When I spoke to Matthew Kennedy during the PFA "Fizz on the Soda" retrospective, he said of Three on a Match: "If you want gritty pre-Code, they don't come any grittier than Three on a Match. It's part of volume two of TCM's Forbidden Hollywood series and it involves three women who were friends in grade school and then it catches up with them several years later and the different paths their lives have taken. One in particular—played by the shamefully neglected Ann Dvorak—burns a hole through the screen. The three women are Dvorak, Blondell and Bette Davis and, interestingly, of the three the one who makes the least impression is Bette Davis. Her role is quite underwritten. What's also interesting about Three on a Match is that it's only 63 minutes long and it covers something like 15 years. It is the most tight, economical, without-feeling-rushed movie you will ever see. It's a text book lesson in filmmaking efficiency and storytelling; it's absolutely amazing that way."
According to a positive review of the film in the November 17, 1932 issue of The Spokane Spokesman, Three on a Match depicted the passage of time through "a brand new approach and treatment... The parade of time is cleverly portrayed through news headlines down the years, popular song sheets, reproduced on screen, and excerpts from the news weeklies from 1919 and 1932." Within these montages, Three on a Match made clever use of its titular superstition by including a graphic of a "Believe it or Not" newspaper clip explaining Swedish match tycoon Ivar Kreuger's attempt to get people to use more matches by exploiting the WWI superstition.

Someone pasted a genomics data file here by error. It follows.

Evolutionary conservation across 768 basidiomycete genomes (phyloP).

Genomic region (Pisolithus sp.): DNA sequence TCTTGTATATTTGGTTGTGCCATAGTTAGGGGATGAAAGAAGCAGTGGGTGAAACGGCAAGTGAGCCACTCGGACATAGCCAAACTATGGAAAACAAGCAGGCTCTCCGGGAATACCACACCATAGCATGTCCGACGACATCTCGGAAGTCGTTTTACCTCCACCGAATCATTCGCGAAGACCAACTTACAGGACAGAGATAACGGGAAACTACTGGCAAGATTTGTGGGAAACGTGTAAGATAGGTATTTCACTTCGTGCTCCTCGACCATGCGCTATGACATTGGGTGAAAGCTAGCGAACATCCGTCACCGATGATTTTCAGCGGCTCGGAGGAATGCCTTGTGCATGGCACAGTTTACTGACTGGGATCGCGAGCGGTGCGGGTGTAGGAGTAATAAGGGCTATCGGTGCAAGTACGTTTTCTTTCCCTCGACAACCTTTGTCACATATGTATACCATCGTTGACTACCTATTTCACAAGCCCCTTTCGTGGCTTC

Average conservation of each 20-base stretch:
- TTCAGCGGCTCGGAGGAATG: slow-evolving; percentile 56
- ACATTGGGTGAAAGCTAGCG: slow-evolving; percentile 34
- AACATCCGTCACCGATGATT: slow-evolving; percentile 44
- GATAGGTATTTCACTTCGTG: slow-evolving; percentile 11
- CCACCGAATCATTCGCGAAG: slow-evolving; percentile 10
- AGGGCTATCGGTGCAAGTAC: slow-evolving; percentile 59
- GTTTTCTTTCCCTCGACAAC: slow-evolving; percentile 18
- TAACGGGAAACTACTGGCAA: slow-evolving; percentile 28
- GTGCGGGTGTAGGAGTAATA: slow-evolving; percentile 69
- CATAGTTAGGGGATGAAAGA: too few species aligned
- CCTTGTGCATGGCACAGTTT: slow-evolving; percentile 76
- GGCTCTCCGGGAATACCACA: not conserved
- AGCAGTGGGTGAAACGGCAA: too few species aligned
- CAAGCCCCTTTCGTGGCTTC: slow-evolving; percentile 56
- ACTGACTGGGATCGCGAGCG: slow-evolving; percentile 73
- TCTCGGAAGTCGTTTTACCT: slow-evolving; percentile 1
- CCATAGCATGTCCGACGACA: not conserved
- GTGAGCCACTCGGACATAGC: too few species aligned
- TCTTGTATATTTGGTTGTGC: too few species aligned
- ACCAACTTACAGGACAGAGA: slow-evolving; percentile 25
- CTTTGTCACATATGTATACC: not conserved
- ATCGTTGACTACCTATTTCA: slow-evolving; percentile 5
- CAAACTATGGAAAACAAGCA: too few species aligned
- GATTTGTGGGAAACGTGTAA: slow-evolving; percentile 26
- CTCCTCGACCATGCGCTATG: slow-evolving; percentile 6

The second Blondell film in the "Nasty-Ass" lineup, screening on Tuesday, March 6, is Blondie Johnson (1933). Lavine writes: "Against a graphically depicted Depression-era backdrop, the story of a wise-cracking gal who rises to the top in the male-dominated crime rackets is played out with enough gusto and sexually charged ammo to load a dozen tommy guns. A rapid-fire exercise in economy and excitement, this is first-class pre-code entertainment of the highest order!"
In my conversation with film historian Matthew Kennedy referenced earlier, I asked him to profile a Blondell film not included in the PFA series that he would want audiences to catch and his prompt suggestion was Blondie Johnson. "It's one of the few times," Kennedy told me, "where Warner Brothers said to Blondell, 'You are in no uncertain terms the name above the title and you're not co-starring with a man, not supporting somebody, it's a movie about you.' She's in every scene. It's a fantastic, low-budget gangster movie where Blondell plays the gangster. She's not the gangster's moll; she's the gangster."
Kennedy wrote about the film in his Blondell biography: "Joan finally had her chance at a solo turn with Blondie Johnson. This was her movie outright; she worked every day of its four week schedule. Conceived as a female Little Caesar, Blondie undergoes an extreme transformation at the hands of an indifferent society. As a Depression victim, she appears before a magistrate begging for assistance so that she may care for her sick mother. She gets no sympathy, then goes home to find her mother dead. She hardens quickly. 'This city's going to pay me a living, a good living, and it's going to get back from me just as little as I have to give,' she says with bitter certainty.
"Blondie Johnson gently twisted movie storytelling and sexual stereotypes. This time Joan was not a gangster's female sidekick, she was the gangster. She became that way by the malfunctions of government, not because of a predisposition to be bad as was often the case in roles played by Cagney and Robinson. There is humor and authenticity in Blondie Johnson, and Joan enjoyed a personal success. She showed a new command on screen, occupying the space with full, confident strides and persuasively shifting from charity case to tough Mafiosa to vulnerable woman in love. It was a tidy hit at the box-office, grossing $325,000, more than twice its negative costs." (Supra, pp. 50-51)